Who Should Be In Your Social Safety Net?

What is a Social Safety Net

 A Social Safety Net is an excellent means to chart out the relationships you are currently involved in, rating them from most intimate in the center to working or less intimate in the outer rim or circle.  By placing people in the varied concentric circles you are establishing how the relationships effect you personally, their radius to you intimately and who you can turn to in time of a crisis.  The inner circles are the most personal of relationships, like close family and friends. These are the people you interact with on a daily basis and can readily approach about your issues.  You should feel the most secure and uninhibited around the people who make up your inner circles.  They are the people who will most likely be inextricably involved in your care and mental health while you are not in hospital.  They are also the people who will be the first ones to respond if you should suffer an emotional crisis.

The middle circles are less intimate with more health professionals and mental health programs.  They are not necessarily friends, but you share personal information with them about your illness.  It is good to chart the different programs you are in and the many professionals you may see by their importance to your mental health at any given stage. This way you are sure who they are and how important they are to you on a daily basis or in a crisis.  These people are the first health care professionals to deal with you in a time of difficulty; they evaluate your mental health and try to direct you down a more stabilizing path while steering you away from any crisis you may confront.

The second last circle should consist of the different crisis health care professionals you may have to interact with in the event of an emotional crisis.  They are on the outer rim of the chart because you do not interact with these health care professionals on a daily basis and they are only there during crisis periods in your life.

After charting out your significant relationships, both intimate and working, you should feel like you are surrounded by a whole community of support; like a network of people spanning out around you.  That is what the chart is for; to help you construct a working map or chart of the relationships in your life.  Keep it stuck on your fridge to remind you during the bad times of all those people who surround you like an intricate net made of diverse relationships. If you have questionable friendships or family relationships, than don’t even put them in a circle. You can put them on your chart in the satellite circle (Grey) floating around without any real influence in your immediate life.  Or, decide to leave these negative influences off the paper all together.  Actually, by assessing all the relationships in your life in this way you will be able to filter out the bad or negative from the healthy positive ones.  You can clean house in a way.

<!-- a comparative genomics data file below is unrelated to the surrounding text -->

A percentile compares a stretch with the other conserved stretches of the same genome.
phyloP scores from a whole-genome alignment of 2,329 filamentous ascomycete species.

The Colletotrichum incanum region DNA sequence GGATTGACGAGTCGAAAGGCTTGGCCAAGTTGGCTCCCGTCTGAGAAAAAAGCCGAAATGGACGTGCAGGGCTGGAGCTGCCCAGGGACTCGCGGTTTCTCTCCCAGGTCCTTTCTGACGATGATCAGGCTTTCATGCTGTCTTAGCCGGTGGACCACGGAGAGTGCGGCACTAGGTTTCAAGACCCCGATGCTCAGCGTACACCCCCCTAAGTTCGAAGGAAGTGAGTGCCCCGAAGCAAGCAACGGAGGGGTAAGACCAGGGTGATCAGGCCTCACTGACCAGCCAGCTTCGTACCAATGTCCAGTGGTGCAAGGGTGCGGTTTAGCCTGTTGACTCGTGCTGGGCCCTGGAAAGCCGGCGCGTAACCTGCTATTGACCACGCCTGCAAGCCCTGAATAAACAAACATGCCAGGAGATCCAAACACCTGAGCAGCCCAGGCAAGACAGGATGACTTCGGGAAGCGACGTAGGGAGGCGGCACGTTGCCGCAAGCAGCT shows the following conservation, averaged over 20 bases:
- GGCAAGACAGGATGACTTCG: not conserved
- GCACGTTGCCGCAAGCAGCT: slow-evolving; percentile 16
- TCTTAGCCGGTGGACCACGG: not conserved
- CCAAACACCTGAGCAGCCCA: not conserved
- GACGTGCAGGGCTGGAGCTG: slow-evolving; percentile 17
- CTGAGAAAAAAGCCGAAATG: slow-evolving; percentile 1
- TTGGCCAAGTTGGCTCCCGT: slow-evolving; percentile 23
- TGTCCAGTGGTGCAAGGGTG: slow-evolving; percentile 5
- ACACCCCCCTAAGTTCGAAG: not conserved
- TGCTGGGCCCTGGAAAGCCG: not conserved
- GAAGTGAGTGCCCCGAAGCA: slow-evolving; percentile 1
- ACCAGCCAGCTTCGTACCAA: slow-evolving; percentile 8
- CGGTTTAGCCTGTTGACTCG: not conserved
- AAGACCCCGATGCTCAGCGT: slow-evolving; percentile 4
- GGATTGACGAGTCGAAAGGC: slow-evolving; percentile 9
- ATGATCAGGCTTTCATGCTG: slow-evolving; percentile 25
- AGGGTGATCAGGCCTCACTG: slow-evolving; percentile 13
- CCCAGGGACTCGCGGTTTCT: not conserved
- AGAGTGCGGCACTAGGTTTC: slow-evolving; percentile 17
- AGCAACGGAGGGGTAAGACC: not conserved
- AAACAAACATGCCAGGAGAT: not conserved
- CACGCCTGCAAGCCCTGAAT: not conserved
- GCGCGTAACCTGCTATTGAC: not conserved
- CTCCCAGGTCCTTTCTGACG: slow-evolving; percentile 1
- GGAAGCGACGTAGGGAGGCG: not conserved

Why Should You Create A Social Safety Net Chart?

While it may seem rather callous to categorize your personal and working relationships into good or bad you don’t really chart them in that manner.  The Social Safety Net is meant to give you an idea about whom you know and whom you can count on in case of a crisis or a day-to-day dilemma.  The relationships are not categorized as good or bad; instead they are judged on their merit in relation to your mental health and it’s stability. You may find in the end that it will be your healthy relationships that take-up the center of your chart and the unhealthy ones that float around the satellite rim (the gray circle).

When you look at your finished chart, during a time of crisis, you will be able to see that you are not alone, but surrounded by important contacts that you can utilize in time of need.  You will be able to discern whether a relationship is a healthy influence on you or not, especially when you are emotionally weak and unable to defend yourself in an appropriate manner.  Relationships that fall into the satellite circle should not be considered trustworthy or stable enough to count on in times of need.  Be as honest as you can about where you place your relationships and try to put all of them in the chart. Believe it or not, it is comforting to know just how many people are involved in your life and mental health care.

*It is important not only to know the people around you who can care for you, but you must also be able to contact them in a short amount of time if you are in distress.  This is why you should keep phone numbers readily available on the fridge or a bulletin board so that you or a family member can access them easily.

You should attempt to put into your chart most, if not all, of the relationships in your life that effect you on a regular basis and all of your mental health care providers.  If you have relationships that have dwindled and faded out, but you still have erratic contact, don’t bother to put them in the chart.

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